Board of Education approves preliminary budget for upcoming year

The board declined to defy North Carolina law on school calendar for 2025

The Moore County Schools Board of Education met Monday, April 15, discussing the preliminary budget for fiscal year 2024-2025.

Superintendent Tim Locklair, who briefed the board, said the proposed budget would total $166.5 million with almost $39 million coming from Moore County, an increase of some $3.7 million.

Assistant Superintendent for Budget and Finance Tina Edmonds reported that district staff found budget efficiencies of $632,800 by freezing out various vacant positions as well as a local technology grant.

“There’s been a lot of hard work and I believe it’s a good budget,” said board chair Robert Levy. “I believe it’s an excellent budget and a responsible budget. It takes into account inflation and it takes into account our needs and it’s a conservative budget. Given the money that the county commissioners are appropriating for us, we are doing a great job and our students are doing a great job. One last thing is that we’re meeting the goals of our strategic plan with this budget.”

Following discussion, the board approved the budget with board member David Hensley being the lone dissent.

The board then moved on to the 2025-26 school calendar.

There had been long discussions amongst the board on potentially overruling North Carolina’s school calendar law in order to move the start date up a couple of weeks, but the board voted 4-3 in order to keep a traditional calendar for the 2025-26 school year that followed the law.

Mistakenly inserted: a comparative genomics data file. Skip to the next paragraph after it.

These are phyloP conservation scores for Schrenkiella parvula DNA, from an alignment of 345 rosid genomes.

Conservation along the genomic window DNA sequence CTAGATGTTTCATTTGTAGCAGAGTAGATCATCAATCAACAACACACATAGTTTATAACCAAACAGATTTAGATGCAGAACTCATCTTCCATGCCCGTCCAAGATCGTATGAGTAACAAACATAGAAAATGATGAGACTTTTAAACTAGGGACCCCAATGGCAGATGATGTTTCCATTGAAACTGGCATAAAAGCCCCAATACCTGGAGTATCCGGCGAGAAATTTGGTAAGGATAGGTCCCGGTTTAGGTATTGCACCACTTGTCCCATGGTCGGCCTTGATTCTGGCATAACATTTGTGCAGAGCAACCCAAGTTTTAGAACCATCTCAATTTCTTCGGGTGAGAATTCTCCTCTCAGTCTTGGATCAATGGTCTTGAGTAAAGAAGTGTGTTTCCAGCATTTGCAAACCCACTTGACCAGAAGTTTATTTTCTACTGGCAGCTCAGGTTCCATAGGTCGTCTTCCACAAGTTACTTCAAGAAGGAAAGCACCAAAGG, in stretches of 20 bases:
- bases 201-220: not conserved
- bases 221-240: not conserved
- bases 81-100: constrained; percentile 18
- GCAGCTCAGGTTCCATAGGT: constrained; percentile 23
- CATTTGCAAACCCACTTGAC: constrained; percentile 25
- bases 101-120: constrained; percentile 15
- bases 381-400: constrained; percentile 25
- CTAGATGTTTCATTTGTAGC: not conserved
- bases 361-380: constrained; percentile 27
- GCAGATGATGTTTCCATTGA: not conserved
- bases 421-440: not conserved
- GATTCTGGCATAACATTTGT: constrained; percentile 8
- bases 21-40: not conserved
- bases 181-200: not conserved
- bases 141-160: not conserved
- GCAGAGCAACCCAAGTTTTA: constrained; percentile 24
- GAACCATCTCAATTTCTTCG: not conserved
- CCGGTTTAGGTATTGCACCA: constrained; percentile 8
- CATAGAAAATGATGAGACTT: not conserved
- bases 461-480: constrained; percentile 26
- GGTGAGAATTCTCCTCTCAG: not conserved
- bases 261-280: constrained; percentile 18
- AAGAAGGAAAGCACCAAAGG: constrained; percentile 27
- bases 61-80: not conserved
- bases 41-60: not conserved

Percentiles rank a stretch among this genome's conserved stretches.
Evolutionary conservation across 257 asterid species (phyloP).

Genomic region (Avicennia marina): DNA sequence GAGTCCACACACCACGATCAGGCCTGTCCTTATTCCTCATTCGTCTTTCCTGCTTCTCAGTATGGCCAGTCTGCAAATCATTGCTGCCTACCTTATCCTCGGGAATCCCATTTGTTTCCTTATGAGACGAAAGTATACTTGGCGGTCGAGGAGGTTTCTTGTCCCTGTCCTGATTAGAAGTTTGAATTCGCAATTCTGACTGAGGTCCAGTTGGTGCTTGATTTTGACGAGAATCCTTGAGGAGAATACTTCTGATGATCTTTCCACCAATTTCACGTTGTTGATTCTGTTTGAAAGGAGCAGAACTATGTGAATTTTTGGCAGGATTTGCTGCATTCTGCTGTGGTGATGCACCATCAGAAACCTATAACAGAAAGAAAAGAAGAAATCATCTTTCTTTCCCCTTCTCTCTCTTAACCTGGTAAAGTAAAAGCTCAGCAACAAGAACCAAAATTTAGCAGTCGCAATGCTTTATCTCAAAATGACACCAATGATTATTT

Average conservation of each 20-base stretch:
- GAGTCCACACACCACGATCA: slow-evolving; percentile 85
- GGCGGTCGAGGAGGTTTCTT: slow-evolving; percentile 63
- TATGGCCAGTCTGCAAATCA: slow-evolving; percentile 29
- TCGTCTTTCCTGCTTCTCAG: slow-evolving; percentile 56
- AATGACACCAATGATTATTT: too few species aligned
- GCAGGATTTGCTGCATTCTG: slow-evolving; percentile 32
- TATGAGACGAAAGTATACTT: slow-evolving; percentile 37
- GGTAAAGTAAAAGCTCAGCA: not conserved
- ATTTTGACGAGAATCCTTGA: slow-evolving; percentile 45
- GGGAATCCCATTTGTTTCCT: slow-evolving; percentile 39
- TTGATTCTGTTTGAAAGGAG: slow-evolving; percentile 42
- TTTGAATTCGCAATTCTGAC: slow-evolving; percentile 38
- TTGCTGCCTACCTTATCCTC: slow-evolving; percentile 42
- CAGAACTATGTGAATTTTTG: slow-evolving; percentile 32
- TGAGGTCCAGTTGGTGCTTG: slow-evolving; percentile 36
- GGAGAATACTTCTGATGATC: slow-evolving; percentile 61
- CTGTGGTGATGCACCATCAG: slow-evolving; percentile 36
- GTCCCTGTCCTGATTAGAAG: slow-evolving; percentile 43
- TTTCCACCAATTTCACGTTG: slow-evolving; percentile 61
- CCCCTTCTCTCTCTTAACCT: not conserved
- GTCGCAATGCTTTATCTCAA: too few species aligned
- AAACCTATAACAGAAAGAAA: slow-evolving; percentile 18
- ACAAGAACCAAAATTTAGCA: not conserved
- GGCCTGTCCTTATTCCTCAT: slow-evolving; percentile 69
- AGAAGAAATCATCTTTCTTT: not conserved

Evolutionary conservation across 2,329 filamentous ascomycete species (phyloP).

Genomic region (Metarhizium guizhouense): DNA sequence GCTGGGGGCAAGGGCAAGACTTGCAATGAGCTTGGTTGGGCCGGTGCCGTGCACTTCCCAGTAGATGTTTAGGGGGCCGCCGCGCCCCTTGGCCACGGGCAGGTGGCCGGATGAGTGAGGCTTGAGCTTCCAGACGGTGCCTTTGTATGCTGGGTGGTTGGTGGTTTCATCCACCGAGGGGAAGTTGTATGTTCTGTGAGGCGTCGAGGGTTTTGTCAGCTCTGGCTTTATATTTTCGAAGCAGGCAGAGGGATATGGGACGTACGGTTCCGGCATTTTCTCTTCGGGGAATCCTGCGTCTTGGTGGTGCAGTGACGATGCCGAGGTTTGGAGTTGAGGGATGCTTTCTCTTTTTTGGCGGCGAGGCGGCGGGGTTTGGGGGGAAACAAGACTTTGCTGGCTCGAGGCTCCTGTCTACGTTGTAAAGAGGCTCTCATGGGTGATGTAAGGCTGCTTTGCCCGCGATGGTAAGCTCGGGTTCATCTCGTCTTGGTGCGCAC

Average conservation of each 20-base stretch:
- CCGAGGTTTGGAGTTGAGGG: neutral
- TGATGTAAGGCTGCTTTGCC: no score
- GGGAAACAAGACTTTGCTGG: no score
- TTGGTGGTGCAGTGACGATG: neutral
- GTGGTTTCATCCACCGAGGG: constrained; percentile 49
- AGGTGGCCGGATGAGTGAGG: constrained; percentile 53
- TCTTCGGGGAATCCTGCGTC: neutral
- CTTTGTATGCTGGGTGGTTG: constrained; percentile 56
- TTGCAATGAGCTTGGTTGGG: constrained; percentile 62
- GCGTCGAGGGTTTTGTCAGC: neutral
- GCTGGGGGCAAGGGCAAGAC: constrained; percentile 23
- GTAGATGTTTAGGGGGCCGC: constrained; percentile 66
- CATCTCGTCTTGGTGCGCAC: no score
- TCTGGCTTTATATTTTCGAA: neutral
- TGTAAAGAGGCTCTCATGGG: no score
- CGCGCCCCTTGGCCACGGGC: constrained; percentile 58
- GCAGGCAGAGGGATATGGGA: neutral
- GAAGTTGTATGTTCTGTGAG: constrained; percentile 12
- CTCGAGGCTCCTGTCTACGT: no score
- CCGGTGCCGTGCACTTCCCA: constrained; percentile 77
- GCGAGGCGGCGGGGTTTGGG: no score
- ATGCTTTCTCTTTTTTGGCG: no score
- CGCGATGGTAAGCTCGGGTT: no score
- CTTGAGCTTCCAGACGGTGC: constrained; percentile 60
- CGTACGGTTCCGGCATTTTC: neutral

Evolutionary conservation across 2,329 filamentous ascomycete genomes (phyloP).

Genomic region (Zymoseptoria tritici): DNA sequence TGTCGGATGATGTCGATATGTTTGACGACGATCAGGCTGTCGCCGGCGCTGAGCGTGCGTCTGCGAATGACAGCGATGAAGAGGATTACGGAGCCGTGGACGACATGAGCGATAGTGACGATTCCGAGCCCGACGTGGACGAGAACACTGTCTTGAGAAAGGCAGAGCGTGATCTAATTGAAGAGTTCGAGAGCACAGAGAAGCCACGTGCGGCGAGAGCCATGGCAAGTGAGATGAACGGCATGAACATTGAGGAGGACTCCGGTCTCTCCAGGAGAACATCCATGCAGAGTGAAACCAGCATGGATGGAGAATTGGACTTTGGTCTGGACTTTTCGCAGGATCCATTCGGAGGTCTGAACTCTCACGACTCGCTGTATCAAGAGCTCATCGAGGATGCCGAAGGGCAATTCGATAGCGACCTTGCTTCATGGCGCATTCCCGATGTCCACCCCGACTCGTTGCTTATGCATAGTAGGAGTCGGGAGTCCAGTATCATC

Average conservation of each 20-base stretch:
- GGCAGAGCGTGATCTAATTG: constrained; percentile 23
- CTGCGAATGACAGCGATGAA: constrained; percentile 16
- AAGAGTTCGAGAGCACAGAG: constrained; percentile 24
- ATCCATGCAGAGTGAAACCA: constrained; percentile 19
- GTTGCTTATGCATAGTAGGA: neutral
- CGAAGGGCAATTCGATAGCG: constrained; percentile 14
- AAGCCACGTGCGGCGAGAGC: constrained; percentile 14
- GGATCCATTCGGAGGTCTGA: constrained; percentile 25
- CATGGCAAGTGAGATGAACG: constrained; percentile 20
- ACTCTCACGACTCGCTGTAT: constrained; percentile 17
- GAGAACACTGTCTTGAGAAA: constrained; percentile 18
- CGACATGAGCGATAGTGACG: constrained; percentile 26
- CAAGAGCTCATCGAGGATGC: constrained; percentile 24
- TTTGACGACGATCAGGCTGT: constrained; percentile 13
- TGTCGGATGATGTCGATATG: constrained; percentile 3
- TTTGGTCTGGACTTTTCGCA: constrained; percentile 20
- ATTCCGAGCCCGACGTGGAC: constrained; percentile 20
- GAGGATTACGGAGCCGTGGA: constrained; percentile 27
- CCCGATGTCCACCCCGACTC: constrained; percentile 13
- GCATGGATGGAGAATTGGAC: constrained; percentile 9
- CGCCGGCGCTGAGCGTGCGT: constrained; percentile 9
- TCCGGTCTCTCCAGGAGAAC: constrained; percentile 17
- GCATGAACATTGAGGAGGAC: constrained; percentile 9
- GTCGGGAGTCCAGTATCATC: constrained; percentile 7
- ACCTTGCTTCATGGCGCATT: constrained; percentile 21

“The law is crystal clear,” Levy said. “The law says that you can’t open school before a certain date and you cannot close it before a certain date. I wish it were different. I believe the law is wrong, but if every person could decide for his or her own self what laws were right or wrong, we’d have anarchy. We have to obey the law until the law is changed.”

The dissenting votes were those of Hensley, Philip Holmes and Pauline Bruno.

“I don’t understand why 19 other counties have changed their school dates and Lee County is one of them right next door to us,” Bruno said. “I don’t understand why we’re going along with what Phil Berger wants in the Senate. I just don’t get it. There’s a lot of money involved in this, he’s listening to the tourism industry, they’re lobbying and that’s what this whole thing is about. It has nothing to do with how well our children will do, it has nothing to do with the families. School still has to go the same number of days, so what is the difference if they get out earlier and go back to school earlier. There’s no difference.”

Bruno declared it “a very bad law” and said “Raleigh should not be determining how Moore County children go to school. We’ve done the questionnaire online and the teachers are for it, the parents are for it.”

“I agree 100% and we’re all probably on the same page, but my issue is breaking the law,” said board member Stacey Caldwell. “I just don’t want to set that example for our children.”

The Moore County Schools Board of Education will next meet May 13.

By Ryan Henkel

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